Tuesday March 20 was primary day in Illinois. The voter turnout was low, and election officials in Dupage County were mystified and baffled as to why that would be. In the largely Republican county of Dupage, the turnout was 26%, compared to the 44% in 2008. In Will County, the turnout was only 20%. One election commission director said, “I’m clueless as to why it was so low.” Another election official said, “It’s difficult to figure out what to do about the fact it is so low”.
Well how is this for an answer, ‘Don’t deny citizens the opportunity to vote’.
This is exactly what the city of Naperville did when it did now allow the citizens of Naperville to vote on a non-binding referendum regarding smart meters. In essence, the referendum would have asked citizens whether the city shall “immediately and permanently stop the implementation of the $22 million Smart Meter project and dismantle all related equipment”. 4,199 people signed petitions requesting the referendum to be allowed on the March ballot. It is likely thousands more would have taken the opportunity to vote on the issue. Hence, thousands of voters were denied the opportunity to vote because one person, I repeat one person said, “I don’t think I want it on the ballot”, and because of that one objection, the city of Naperville would not allow the non-binding referendum to be placed on the ballot. The Naperville city government was relieved and ecstatic that the hot topic was not on the ballot, since the voters would have undoubtedly approved the referendum by a landslide. Would this voter mandate have stopped the city from installing smart meters; absolutely not. Would it have been a major embarrassment to the Naperville city council and city manager Doug Krieger; absolutely yes.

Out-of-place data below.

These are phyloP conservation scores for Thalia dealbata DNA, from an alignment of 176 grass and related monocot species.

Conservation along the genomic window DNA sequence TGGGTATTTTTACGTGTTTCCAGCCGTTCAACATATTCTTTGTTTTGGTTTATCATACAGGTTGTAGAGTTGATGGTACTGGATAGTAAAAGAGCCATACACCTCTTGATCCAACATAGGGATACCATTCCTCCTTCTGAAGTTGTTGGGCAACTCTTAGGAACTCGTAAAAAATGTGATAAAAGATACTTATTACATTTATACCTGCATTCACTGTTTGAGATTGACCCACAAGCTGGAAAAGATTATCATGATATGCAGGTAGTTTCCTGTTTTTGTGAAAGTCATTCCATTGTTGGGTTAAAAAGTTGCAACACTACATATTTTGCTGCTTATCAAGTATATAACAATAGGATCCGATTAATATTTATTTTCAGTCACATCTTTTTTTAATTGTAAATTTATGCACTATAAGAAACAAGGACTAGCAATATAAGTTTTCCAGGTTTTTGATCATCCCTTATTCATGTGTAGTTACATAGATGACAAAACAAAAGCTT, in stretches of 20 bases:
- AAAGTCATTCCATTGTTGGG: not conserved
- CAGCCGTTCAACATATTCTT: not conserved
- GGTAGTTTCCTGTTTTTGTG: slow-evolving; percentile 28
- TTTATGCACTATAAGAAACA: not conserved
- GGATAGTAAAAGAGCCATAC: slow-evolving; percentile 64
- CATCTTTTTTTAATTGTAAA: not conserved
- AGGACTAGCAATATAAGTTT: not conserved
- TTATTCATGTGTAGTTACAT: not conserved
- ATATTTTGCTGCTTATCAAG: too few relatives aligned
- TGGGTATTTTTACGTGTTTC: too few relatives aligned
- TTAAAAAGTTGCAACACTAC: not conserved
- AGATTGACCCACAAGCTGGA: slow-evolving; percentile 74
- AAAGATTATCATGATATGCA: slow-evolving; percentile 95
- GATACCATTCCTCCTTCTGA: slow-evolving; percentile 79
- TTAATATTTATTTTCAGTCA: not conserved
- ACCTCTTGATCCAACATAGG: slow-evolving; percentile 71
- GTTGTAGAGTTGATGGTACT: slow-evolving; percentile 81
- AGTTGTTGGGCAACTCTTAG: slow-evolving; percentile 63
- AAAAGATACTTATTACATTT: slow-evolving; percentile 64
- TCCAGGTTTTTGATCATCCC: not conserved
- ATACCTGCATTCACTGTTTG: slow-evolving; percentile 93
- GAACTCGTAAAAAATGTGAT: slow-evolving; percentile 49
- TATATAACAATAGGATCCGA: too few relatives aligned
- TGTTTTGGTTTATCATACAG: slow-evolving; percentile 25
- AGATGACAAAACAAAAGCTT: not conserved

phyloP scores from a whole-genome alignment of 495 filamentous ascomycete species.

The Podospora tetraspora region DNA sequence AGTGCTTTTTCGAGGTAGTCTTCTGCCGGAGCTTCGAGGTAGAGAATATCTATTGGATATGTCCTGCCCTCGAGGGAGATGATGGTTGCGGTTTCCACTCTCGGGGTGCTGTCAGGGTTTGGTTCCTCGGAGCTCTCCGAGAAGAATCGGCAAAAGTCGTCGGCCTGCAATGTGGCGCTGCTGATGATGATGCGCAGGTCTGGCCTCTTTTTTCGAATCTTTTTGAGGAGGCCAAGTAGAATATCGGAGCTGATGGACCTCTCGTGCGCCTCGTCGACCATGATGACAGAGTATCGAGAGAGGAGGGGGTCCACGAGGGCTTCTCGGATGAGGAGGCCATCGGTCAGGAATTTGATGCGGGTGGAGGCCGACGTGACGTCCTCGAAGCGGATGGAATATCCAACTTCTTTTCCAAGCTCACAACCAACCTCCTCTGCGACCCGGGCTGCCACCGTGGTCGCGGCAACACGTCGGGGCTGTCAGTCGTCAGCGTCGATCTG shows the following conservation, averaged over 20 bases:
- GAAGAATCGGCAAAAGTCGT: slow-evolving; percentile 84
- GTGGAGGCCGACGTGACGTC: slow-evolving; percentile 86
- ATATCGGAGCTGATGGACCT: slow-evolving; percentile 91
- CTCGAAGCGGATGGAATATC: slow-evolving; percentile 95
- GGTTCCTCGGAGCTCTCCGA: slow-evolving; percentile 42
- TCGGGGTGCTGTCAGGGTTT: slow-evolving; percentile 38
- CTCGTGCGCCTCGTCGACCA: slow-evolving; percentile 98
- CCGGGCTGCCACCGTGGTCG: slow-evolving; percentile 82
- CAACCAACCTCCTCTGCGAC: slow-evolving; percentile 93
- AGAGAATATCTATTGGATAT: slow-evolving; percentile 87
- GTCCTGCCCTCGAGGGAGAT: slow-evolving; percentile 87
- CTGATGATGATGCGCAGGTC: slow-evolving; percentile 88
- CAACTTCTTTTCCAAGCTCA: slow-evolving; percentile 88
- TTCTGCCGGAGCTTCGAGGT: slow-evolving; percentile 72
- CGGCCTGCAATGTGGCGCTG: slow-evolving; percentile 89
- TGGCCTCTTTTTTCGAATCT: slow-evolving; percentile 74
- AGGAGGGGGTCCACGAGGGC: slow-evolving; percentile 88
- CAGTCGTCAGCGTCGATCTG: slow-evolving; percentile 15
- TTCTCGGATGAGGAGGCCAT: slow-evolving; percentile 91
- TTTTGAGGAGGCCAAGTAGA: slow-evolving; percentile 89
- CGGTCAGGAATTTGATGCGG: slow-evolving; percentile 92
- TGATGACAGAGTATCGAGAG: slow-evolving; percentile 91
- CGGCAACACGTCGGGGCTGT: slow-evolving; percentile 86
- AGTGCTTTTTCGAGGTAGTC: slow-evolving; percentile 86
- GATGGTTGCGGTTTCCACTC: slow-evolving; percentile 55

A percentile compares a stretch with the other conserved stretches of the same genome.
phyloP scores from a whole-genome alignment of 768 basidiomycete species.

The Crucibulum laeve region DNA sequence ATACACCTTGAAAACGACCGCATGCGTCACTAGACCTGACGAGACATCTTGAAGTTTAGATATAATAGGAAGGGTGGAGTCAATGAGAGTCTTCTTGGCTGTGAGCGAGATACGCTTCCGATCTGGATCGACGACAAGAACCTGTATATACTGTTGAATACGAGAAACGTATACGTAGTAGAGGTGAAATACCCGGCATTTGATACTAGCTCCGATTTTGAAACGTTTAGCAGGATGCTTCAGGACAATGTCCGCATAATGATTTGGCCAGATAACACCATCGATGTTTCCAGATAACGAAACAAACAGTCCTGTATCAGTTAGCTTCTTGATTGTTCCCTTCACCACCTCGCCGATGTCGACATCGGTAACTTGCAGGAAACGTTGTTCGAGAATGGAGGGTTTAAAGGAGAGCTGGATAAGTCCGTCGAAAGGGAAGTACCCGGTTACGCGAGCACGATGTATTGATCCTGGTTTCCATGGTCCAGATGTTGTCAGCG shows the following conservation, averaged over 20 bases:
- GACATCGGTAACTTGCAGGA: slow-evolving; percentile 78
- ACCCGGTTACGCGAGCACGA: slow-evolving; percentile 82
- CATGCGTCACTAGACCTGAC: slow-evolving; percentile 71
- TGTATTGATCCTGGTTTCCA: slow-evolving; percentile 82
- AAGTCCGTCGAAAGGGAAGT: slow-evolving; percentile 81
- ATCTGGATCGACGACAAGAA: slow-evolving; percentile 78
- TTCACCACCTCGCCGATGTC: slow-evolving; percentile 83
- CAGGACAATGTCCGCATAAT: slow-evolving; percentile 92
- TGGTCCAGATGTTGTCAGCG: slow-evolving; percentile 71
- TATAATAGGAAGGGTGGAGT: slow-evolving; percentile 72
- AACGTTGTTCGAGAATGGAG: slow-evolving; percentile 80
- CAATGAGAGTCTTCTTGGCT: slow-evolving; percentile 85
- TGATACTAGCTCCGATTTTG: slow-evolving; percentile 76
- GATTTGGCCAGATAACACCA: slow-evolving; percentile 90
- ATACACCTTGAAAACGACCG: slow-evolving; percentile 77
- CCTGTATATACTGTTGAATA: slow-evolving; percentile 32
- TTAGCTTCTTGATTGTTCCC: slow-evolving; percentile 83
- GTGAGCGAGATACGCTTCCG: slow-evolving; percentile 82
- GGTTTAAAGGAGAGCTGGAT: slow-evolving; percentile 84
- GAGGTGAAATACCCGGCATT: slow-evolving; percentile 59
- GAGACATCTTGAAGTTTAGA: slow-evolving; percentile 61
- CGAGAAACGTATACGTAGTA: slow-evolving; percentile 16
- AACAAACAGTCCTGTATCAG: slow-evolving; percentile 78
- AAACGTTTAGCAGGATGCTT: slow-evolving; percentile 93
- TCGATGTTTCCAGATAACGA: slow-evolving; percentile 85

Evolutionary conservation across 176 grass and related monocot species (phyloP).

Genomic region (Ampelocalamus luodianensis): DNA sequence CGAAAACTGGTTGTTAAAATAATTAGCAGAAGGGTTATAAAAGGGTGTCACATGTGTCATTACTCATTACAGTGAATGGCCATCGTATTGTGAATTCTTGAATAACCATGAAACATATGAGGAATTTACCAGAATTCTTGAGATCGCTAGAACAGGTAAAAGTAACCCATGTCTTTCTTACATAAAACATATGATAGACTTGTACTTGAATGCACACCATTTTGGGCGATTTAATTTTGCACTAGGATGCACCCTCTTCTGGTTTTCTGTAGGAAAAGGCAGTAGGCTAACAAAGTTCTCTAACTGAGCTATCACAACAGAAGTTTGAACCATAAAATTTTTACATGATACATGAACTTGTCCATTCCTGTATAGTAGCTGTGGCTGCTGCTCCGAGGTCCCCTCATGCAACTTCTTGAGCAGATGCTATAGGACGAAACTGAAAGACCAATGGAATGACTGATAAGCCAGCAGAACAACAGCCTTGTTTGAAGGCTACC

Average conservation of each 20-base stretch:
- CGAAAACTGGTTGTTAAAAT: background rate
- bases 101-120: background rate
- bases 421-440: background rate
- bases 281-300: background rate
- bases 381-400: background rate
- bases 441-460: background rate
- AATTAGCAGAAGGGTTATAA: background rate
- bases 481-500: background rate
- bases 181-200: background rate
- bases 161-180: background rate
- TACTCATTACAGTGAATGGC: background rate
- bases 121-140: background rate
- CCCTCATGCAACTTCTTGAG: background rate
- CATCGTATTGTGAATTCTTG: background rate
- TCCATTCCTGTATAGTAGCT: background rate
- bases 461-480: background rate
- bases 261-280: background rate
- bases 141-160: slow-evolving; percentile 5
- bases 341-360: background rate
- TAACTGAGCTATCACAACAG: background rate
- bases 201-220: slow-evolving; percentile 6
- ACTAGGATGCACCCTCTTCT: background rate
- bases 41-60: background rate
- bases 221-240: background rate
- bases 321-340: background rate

The city of Naperville learned its lesson in 2010 when Naperville voters were allowed to vote on referendums for term limits and district (ward) representation. Voters approved both referendums by a landslide, to the chagrin of the city council and city manager.
The lesson the Naperville city council and city manager learned was, “Keep decisions out of the hands of the voters”
There is one vote the Naperville city council and city manager cannot stop citizens of Naperville from voting, and that vote is for the election or re-election of city council members. You can be sure that 4,199 voters will not be denied that vote, along with thousands of others. You can also be sure there will be new faces sitting at the dais when the next new city council convenes.